Van Morrison's 10 greatest songs, ranked
24 January 2024, 15:08 | Updated: 25 January 2024, 10:25
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He possesses one of popular music's most enduring voices.
Throughout his storied career, Van Morrison has traversed as many numerous musical styles as he has life-affirming themes.
From his earlier teenage days ripping it up with garage rock band Them, to the radio-friendly R&B that would establish him as a star, to the soul-searching sound of his latter days, the Northern Irish singer-songwriter has been hugely influential across genres like jazz, blues, R&B, and folk.
Renowned as a difficult and outspoken artist away from the stage, that hasn't overshadowed the success and adoration Van Morrison has received throughout his sixty-year plus career in music.
- When Sinead O'Connor and Van Morrison sang gorgeous and jovial duet of 'Have I Told You Lately'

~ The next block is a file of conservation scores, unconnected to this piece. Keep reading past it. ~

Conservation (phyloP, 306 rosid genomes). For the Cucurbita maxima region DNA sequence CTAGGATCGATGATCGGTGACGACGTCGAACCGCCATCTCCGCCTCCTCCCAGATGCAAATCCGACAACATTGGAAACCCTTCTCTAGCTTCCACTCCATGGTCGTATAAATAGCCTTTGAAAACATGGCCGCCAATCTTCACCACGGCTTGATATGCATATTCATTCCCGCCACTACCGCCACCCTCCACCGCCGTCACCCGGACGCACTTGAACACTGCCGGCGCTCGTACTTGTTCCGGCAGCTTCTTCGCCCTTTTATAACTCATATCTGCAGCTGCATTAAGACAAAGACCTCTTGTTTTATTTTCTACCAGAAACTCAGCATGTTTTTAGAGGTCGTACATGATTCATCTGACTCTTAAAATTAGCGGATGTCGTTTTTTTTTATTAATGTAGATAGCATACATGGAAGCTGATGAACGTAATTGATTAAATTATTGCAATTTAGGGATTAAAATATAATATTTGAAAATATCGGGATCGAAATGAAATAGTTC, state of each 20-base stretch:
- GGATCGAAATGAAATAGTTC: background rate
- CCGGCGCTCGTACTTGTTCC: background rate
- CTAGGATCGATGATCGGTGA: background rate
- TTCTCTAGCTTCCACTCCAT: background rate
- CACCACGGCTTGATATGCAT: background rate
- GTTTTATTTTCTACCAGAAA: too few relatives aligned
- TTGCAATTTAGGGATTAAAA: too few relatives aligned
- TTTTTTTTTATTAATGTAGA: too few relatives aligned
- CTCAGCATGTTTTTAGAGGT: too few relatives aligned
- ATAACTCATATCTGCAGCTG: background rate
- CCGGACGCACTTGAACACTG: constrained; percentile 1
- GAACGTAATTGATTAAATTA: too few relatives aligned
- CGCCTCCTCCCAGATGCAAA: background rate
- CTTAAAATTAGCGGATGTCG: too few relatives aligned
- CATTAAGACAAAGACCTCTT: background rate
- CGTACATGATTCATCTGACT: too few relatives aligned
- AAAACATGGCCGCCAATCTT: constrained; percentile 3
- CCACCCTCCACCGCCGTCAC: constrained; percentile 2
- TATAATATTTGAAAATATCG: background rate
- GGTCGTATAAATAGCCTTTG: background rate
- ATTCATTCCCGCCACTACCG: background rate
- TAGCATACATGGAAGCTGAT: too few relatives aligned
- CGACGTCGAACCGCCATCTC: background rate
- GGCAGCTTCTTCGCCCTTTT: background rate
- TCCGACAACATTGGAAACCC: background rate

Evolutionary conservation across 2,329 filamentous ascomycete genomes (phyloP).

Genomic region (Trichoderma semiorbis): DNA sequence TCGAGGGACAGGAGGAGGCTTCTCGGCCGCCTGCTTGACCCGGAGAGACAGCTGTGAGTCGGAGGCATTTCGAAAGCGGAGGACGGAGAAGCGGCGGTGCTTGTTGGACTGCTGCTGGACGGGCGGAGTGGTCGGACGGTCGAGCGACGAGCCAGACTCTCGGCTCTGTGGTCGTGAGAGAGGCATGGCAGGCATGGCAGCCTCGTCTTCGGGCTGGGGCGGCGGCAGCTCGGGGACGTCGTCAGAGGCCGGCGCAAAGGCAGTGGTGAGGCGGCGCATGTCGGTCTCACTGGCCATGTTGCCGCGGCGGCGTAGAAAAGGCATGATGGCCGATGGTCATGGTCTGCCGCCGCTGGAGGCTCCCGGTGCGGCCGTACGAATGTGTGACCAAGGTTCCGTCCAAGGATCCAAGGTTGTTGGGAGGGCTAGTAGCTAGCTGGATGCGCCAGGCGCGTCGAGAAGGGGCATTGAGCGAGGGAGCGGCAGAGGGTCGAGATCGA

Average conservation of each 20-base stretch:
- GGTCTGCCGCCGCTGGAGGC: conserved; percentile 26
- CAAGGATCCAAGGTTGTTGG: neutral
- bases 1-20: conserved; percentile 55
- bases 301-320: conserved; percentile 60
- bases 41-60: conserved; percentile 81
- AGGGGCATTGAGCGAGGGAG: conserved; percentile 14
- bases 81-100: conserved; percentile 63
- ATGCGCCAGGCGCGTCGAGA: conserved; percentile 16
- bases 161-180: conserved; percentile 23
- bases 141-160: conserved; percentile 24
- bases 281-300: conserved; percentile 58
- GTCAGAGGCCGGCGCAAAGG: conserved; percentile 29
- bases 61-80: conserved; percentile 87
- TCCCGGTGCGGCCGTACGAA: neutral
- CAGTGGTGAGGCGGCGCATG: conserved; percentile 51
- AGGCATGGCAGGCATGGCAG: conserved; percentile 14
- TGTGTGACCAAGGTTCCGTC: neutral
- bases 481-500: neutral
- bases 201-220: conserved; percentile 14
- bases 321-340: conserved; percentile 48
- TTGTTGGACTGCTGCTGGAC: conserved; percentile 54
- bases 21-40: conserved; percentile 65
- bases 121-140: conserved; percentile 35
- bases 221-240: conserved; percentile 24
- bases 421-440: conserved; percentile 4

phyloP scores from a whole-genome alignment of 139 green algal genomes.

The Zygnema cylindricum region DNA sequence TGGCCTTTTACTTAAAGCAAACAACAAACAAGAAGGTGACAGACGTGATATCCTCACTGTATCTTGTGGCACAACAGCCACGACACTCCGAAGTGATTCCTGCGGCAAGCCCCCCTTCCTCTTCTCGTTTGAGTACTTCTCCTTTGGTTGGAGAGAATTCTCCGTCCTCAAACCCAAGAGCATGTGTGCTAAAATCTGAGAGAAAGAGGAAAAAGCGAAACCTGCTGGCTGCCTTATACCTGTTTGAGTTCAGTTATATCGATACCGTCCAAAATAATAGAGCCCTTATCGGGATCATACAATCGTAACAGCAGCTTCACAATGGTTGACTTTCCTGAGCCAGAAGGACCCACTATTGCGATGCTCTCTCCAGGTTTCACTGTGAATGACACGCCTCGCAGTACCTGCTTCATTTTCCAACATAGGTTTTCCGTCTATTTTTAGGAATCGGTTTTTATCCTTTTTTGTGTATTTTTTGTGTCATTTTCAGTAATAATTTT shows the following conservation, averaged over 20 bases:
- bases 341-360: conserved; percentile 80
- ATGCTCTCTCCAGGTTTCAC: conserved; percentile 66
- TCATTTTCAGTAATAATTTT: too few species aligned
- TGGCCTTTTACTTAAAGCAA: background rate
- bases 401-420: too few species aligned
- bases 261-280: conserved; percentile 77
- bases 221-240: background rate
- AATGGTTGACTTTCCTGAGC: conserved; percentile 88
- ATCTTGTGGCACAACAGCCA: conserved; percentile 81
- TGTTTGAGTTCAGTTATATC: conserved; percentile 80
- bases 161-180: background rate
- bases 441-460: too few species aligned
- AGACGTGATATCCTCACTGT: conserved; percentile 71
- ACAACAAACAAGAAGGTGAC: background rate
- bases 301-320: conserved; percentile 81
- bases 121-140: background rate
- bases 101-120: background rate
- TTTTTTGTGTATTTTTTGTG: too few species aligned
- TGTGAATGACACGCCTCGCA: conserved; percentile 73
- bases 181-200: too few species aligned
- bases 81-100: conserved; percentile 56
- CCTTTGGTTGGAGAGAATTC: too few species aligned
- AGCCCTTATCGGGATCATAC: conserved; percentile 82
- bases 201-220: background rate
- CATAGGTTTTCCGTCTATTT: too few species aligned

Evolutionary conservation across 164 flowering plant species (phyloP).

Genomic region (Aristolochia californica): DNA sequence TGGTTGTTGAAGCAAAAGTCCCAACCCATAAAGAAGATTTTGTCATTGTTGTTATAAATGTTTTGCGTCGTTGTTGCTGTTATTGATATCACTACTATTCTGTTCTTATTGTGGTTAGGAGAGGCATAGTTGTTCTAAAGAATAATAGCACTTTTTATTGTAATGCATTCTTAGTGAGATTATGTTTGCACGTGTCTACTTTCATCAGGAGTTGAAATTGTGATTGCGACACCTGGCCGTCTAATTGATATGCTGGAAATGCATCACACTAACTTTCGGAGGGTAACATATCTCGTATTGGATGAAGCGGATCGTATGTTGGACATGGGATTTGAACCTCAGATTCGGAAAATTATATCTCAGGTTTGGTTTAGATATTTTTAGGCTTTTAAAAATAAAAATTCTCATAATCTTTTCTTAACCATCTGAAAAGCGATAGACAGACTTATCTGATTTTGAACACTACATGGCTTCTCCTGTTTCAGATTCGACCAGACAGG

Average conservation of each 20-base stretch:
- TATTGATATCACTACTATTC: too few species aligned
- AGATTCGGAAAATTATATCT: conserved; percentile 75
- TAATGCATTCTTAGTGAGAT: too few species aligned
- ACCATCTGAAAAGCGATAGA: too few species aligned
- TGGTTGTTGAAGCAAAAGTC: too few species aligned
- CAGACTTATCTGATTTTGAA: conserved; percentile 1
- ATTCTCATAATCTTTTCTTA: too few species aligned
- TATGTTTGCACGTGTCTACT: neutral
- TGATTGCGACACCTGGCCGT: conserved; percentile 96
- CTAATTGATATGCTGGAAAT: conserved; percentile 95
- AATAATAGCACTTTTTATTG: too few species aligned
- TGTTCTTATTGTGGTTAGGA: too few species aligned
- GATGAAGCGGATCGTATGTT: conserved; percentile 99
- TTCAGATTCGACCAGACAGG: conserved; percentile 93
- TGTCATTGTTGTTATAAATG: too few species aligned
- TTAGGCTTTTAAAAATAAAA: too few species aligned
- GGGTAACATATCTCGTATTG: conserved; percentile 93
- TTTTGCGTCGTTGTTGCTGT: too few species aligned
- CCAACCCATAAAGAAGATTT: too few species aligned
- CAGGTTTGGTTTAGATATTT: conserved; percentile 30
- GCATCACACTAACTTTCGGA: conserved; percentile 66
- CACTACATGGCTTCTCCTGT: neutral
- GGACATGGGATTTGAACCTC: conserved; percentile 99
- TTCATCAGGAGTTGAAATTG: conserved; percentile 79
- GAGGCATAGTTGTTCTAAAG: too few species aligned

- Van Morrison joined by Rolling Stones' Ronnie Wood in surprise appearance at Irish music festival
Inducted into the Rock and Roll Hall of Fame in 1993, Morrison has also won two Grammy Awards, the BRIT Award for Outstanding Contribution to Music in 1994, and the Americana Music Lifetime Achievement Award for Songwriting in 2017.
Not to mention the countless records he's sold - no doubt most people own a copy of his 1968 album Astral Weeks in their record collection, often considered his masterpiece.
That said, we've ranked the ten very best Van Morrison in order from ten to one:
'Jackie Wilson Said (I'm in Heaven When You Smile)'
Van Morrison - Jackie Wilson Said (I'm in Heaven When You Smile) (Official Audio)